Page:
WFP to purchase food from local farmers

World Food Programme (WFP) has initiated a food purchase programme from farmers for a period of five years effective January 2010. The move is aimed at complementing government efforts to boost agricultural production and to improve farm incomes through market engagement.

World Food Programme (WFP) has initiated a food purchase programme from farmers for a period of five years effective January 2010.

The move is aimed at complementing government efforts to boost agricultural production and to improve farm incomes through market engagement.

According to the WFP Project Coordinator, Emmanuela Mashayo, the initiative which has been dubbed ‘Purchase for Progress (P4P)’, will ensure that farming in Africa and in Rwanda specifically, is more productive, profitable, and sustainable in line with the Millennium Development Goals.

“Purchase for Progress is a pilot initiative which integrates WFP’s food purchasing power with the technical expertise of other partners to help connect smallholder/low-income farmers, principally through farmers’ organizations, to markets and raise their incomes.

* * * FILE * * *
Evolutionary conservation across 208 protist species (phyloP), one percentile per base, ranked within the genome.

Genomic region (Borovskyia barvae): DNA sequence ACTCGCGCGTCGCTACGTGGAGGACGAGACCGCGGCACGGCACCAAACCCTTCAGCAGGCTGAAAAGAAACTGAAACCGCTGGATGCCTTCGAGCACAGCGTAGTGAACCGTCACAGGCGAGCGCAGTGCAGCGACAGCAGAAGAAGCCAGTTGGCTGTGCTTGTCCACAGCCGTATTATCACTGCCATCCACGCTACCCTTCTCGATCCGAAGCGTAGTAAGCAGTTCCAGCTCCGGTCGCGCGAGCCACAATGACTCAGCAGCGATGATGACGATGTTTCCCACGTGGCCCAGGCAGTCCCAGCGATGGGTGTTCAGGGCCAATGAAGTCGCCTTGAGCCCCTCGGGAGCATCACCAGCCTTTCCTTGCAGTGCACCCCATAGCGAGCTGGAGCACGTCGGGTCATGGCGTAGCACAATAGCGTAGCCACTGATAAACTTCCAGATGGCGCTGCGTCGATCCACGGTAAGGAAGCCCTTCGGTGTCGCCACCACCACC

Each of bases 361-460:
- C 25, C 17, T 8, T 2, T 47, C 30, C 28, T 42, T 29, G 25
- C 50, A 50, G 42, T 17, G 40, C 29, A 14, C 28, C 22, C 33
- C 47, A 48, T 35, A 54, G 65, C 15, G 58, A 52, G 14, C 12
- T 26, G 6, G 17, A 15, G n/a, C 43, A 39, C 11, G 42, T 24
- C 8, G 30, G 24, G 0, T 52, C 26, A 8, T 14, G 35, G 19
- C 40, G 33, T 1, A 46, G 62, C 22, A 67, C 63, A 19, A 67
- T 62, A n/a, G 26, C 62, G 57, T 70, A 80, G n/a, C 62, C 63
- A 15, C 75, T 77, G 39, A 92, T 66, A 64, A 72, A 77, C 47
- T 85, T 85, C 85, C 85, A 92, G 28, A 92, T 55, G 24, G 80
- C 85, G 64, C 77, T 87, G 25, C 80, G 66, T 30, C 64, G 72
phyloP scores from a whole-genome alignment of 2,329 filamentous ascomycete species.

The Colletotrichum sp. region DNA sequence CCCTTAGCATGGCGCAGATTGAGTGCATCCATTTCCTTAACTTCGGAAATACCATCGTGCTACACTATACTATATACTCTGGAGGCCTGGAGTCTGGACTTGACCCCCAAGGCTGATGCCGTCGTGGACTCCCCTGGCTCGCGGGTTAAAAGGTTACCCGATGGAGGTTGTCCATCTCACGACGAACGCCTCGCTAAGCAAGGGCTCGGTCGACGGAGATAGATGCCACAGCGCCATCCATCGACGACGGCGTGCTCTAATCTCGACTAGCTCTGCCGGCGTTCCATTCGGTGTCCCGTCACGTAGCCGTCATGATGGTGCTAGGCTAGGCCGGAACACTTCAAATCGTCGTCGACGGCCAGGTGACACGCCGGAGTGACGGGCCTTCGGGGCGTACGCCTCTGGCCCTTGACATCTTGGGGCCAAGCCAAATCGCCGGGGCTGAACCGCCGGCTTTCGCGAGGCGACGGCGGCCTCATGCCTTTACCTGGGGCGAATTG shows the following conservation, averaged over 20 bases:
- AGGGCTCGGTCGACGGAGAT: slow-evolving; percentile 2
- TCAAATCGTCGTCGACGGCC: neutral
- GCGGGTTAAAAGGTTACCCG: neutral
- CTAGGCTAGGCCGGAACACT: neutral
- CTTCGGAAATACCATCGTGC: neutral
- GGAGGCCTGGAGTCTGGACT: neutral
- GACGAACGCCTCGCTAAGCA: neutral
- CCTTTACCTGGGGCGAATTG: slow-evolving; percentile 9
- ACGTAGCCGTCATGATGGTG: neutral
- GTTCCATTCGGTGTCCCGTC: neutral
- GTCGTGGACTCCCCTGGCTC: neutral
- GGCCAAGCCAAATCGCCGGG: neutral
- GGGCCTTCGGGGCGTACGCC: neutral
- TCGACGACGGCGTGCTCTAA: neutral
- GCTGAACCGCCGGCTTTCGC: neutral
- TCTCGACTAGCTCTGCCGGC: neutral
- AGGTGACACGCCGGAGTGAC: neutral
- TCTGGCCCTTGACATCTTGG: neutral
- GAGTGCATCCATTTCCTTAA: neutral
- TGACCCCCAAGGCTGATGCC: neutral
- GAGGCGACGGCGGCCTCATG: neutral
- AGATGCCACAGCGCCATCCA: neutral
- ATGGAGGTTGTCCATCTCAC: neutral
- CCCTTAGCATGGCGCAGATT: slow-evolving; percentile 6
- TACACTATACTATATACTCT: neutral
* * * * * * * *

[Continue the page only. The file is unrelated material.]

The goal is to ensure that WFP’s significant local procurement of food assistance contributes to long-term solutions to the hunger challenge,” said Mashayo in a statement.

WFP targets to purchase food commodities needed by its beneficiaries, this includes staple crops, such as maize; pulses, such as beans; blended fortified foods using local commodities, such as CSB and vegetable oil.

“While the fortified foods and vegetable oils are not readily available in the country, we hope that WFP demand may stimulate processing of such foods,” she said.

The initiative targets marketable surplus from small holder low income farmers country wide, however Mashayo says that the project may start with one province next year before being rolled out in the whole country. 

“With the Crop Intensification Project, farmers have experienced 15 percent increase in production according to available statistics.

Providing market for the surplus may actually create sustainability in production and enhance support to the agricultural sector,” Mashayo noted.

The project will work in conjunction with existing farmer’s co-operatives. WFP has rolled this initiative in 21 other countries.

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